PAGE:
In the course of a few years, after various vicissitudes, the property came into the hands of J. A. Beck, Esq., an experienced hotel man from Fairfield, Iowa, who at once set to work to perfect plans for a first-class summer resort. The location is an ideal one. For many years "Dixon's Beach" was known as one of the finest in Iowa. It has few equals and no superiors. It was in 1896 that Mr. Beck commenced improvements on the place as a summer resort. Previous to that time he had erected cottages and farm buildings and made other improvements in a general way, and that year he built "The Inn," and has since continued to add to the original structure until he has succeeded in producing one of the most unique and popular resorts in the whole lake region. One of the recent Burlington, Cedar Rapids & Northern Railroad advertising circulars speaks of "The Inn" as follows:


"On the eastern shore of the lake, towering over Dixon's Beach, stands 'The Inn,' a fine new summer hotel of eighty rooms, all facing the water, and open to the deliciously cool and refreshing breezes that come across from the southern and western shores. 'The Inn' is equipped with a splendid shore-built pavilion, and for bathing the beach immediately in front has not its equal on the lake. The social life of Okoboji centers at 'The Inn,' with its excellent orchestra and the season witnesses many delightful society events."


In addition to the foregoing many of the more desirable points about the lakes, and more especially about West Okoboji, have been purchased and platted and lots offered for sale, and on most of them improvements of greater or less magnitude have been made. In some cases pavilions, dining rooms and other facilities for the entertainment of summer visitors have been provided. Prominent in this catalogue are Gilley' Beach, Hayward's Bay, Pike's Point, Brownell's Beach, Pocahontas Point, Omaha Beach, Egralharve and possibly some others.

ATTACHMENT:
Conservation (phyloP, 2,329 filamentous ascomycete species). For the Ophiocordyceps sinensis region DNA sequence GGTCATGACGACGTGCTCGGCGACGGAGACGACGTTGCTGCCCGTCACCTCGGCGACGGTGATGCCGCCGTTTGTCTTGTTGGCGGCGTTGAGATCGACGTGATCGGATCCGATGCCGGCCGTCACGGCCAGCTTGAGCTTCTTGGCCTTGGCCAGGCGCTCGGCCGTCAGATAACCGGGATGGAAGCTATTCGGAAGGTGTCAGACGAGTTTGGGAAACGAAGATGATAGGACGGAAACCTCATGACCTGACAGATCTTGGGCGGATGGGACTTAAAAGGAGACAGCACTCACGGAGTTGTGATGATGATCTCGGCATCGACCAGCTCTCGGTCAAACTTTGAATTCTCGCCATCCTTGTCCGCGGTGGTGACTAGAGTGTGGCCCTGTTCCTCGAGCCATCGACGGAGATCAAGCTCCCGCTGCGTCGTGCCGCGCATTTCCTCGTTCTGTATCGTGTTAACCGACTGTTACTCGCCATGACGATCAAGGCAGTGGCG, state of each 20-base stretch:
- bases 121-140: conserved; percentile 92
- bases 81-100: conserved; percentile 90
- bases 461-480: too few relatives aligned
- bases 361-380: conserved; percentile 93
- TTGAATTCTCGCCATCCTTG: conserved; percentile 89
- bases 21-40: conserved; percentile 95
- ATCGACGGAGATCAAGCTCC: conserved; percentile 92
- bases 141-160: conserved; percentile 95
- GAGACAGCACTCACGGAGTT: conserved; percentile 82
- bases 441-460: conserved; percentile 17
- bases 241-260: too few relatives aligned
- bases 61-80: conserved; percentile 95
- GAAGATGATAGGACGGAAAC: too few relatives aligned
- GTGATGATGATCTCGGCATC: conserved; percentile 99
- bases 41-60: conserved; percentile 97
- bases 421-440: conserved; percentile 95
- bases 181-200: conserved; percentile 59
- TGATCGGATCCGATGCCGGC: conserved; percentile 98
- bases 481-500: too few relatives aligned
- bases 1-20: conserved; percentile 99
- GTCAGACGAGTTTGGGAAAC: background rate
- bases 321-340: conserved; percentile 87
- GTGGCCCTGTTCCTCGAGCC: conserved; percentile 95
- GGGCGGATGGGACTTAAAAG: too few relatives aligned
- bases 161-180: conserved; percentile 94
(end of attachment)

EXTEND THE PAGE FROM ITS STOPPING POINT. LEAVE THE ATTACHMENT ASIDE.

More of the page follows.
Gilley's Beach is the headquarters of quite a colony of people from Carroll County, prominent among whom are William Gilley, W. L. Culbertson, C. E. Townsend, R. E. Coburn, William Trowbridge and several others. Mr. Gilley was the originator and promoter of the scheme. As early as 1894 he purchased a piece of lake shore property on the east side and pretty well toward the south end of West Okoboji Lake, and laid it off in lots under the name of Gilley's Beach. These lots he disposed of to his friends and neighbors, until there is quite a colony of them who have erected neat cottages on their lots and who come up annually to spend their summers. So far they have made no move toward the erection of buildings for the accommodation of the general public, and it is not understood that such is a part of their plan, the idea being to provide suitable facilities whereby a company of congenial spirits can enjoy their summer vacation in their own way without any possibility of being annoyed by the many objectionable features which are so often prevalent at the summer resorts, and for this purpose no more charming place could be found in the lake region.